President Obama and Secretary of State Hillary Rodham Clinton both deplored the film’s message but it was later learned that the attack on the U.S. diplomatic facilities in Benghazi had little or nothing to do with the film.

Nakoula, who was on a type of probation known in the federal system as supervised release, served time in prison for a 2010 conviction for taking out bank and credit cards under myriad fake identities. He now faces eight charges of probation violation. Probation officials are recommending a two-year prison term for Nakoula, despite a guideline range of four to 10 months. But a federal judge ordered him held in protective custody without bail, saying he is a flight risk and poses “some danger to the community.”

Is it just me, or does it seem that we live in a bizarro world where the whole earth is in the hands of the wicked, and God has blinded the eyes of the judges? (Job 9:24)

Why should a sexual predator be  protected based on a loosely interpreted version of their 1st Amendment right while someone who made a nonsensical anti-Muslim film is arrested and is facing a two-year prison term?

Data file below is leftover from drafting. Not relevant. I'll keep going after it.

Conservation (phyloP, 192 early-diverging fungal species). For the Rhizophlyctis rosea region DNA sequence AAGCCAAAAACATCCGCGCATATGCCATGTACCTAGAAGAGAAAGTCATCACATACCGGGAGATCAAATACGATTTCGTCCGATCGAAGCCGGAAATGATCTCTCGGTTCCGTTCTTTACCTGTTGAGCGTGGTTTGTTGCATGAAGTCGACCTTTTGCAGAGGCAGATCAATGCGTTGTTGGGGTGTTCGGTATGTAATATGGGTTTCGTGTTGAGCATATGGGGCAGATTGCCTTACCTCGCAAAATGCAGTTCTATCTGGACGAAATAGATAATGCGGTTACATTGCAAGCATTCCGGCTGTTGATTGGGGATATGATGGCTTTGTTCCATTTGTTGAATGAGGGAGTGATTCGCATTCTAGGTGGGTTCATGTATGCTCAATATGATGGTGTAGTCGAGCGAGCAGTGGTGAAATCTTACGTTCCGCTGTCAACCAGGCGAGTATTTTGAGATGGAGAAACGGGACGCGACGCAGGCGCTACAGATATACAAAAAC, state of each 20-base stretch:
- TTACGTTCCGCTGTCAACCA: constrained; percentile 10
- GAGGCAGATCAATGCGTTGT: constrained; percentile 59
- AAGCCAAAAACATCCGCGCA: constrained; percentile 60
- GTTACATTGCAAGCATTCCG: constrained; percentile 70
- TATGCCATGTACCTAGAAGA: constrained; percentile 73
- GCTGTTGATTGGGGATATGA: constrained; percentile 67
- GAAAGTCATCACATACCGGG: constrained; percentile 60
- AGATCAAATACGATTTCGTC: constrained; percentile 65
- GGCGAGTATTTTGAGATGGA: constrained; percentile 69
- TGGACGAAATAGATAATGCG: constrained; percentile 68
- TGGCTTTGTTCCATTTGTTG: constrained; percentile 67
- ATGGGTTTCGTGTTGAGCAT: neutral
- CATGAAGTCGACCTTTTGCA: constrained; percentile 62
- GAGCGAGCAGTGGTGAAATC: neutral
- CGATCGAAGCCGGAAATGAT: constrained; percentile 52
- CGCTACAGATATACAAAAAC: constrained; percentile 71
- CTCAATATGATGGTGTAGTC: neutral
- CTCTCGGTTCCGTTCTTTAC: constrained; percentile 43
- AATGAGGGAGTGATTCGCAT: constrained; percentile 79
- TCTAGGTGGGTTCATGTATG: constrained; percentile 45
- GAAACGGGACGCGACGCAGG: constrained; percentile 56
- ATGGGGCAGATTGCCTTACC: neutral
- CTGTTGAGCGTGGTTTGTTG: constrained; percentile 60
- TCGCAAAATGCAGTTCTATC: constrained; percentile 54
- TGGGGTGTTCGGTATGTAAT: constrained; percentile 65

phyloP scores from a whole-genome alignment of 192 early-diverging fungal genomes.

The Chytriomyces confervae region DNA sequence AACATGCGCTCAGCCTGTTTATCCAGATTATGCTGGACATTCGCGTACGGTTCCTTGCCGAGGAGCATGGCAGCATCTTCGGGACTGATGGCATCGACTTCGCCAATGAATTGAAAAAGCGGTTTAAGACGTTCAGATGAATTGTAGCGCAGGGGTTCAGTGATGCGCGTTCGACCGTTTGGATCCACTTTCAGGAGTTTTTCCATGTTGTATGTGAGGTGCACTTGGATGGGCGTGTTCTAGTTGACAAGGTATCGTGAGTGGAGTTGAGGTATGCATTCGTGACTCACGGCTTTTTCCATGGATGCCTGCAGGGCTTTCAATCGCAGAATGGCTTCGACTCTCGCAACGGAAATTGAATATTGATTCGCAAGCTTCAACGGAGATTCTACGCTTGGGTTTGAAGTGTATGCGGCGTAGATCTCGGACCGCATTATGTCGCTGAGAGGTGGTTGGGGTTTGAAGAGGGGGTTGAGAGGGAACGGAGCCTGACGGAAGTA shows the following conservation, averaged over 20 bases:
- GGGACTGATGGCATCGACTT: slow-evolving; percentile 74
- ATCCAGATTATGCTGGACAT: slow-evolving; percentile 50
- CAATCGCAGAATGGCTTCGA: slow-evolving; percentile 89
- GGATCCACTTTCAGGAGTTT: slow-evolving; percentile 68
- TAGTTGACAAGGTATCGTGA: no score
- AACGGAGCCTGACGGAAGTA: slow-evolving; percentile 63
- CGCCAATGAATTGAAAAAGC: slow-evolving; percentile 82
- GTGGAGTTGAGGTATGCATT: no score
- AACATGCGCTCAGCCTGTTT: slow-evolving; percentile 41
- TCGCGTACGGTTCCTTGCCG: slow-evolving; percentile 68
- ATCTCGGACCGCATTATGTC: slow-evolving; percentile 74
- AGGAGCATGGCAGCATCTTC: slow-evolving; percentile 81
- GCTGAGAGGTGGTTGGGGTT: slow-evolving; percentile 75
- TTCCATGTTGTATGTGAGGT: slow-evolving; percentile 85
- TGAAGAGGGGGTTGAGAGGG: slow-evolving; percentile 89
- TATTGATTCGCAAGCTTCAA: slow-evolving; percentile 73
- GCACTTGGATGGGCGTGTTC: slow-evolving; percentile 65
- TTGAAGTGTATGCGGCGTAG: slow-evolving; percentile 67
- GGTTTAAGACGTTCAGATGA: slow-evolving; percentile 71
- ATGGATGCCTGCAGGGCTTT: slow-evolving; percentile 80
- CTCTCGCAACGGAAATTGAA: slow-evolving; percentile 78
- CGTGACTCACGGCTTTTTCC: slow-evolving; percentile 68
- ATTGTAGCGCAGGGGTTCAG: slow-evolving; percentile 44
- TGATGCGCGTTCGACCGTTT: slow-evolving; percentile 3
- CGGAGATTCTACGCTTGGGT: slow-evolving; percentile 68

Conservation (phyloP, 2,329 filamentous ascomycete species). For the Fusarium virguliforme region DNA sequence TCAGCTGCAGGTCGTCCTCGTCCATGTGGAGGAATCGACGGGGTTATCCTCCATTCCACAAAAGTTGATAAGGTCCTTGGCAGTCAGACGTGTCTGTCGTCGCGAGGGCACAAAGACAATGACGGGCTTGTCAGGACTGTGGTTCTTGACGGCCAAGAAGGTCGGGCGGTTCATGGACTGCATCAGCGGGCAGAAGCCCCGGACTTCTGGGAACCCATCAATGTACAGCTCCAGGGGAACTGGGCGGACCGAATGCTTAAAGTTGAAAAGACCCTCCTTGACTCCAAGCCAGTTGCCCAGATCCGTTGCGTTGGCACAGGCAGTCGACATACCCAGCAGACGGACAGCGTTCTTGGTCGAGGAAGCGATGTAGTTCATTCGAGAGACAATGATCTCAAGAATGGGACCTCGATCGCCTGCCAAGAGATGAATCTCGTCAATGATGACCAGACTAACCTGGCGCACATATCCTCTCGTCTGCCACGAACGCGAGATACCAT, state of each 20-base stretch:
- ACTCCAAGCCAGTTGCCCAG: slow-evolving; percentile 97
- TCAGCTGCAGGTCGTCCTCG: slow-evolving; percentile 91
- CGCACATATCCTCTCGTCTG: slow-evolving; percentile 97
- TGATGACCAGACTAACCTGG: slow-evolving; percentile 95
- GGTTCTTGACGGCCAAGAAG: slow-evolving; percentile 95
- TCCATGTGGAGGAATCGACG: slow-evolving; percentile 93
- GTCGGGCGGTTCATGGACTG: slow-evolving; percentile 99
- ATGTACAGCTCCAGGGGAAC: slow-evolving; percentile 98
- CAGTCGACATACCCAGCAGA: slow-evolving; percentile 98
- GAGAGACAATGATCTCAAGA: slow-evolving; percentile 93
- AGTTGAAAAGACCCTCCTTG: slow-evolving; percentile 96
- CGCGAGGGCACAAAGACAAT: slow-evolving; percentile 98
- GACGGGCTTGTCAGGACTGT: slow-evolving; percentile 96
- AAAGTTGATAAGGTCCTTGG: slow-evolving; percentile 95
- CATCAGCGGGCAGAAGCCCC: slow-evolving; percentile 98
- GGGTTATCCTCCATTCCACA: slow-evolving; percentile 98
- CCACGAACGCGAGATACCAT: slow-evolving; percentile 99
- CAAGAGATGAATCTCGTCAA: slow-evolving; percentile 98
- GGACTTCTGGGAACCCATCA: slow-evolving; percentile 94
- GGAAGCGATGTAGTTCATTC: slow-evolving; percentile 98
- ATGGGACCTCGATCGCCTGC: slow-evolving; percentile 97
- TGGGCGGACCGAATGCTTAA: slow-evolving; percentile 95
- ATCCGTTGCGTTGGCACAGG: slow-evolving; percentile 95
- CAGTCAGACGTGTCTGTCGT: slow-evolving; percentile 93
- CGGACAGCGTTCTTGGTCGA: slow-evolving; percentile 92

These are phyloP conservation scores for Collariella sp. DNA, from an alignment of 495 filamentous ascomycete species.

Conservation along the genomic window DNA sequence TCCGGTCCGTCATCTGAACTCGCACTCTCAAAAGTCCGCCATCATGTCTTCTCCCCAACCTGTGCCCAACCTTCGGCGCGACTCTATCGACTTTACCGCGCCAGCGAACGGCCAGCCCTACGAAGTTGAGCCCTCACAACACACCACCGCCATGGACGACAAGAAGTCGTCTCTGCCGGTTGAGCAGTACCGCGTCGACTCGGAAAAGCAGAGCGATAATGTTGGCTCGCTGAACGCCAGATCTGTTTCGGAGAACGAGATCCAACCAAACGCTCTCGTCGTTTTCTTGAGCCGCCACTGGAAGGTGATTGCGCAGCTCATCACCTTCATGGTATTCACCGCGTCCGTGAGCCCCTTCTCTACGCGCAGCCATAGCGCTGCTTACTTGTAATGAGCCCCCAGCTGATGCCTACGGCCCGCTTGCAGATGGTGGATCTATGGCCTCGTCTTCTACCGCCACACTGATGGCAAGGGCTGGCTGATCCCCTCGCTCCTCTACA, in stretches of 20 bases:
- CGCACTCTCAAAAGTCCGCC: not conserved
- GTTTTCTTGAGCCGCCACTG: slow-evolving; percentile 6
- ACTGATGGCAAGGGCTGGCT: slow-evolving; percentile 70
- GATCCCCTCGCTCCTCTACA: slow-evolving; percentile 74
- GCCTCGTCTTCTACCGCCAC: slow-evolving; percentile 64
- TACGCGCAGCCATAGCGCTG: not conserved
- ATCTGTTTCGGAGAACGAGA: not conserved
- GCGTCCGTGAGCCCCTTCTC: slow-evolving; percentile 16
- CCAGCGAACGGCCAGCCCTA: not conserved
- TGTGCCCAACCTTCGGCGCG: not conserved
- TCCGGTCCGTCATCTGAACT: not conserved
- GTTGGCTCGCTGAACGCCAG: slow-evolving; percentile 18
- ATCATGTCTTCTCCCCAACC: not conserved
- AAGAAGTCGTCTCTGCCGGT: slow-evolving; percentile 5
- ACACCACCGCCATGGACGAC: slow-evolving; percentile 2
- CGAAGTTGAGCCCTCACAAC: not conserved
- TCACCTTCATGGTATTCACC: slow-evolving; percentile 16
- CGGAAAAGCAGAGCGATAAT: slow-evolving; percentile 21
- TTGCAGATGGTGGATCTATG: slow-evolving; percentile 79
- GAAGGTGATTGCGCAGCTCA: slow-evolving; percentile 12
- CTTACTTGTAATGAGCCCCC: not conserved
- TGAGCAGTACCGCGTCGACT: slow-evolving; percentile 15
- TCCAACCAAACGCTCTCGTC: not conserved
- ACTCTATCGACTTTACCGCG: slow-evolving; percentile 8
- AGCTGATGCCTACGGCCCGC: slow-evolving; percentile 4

Is this not the time to pray for a true God-breathed revival? “For whatever is born of God overcomes the world; and this is the victory that has overcome the world– our faith.” (1 John 5:4)

Mathew Henry writes in his commentary: Faith is the cause of victory, the means, the instrument, the spiritual armor by which we overcome. In and by faith we cleave to Christ, in contempt of, and in opposition to the world. Faith sanctifies the heart, and purifies it from those sensual lusts by which the world obtains sway and dominion over souls. It has the indwelling Spirit of grace, which is greater than he who dwells in the world. The real Christian overcomes the world by faith; he sees, in and by the life and conduct of the Lord Jesus on earth that this world is to be renounced and overcome. He cannot be satisfied with this world, but looks beyond it, and is still tending, striving, and pressing toward heaven. We must all, after Christ’s example, overcome the world, or it will overcome us to our ruin.

We must realize that God created us and placed us here in order to establish His kingdom. It is up to us not to be overcome by evil but overcome evil with good.  (Romans 12:21)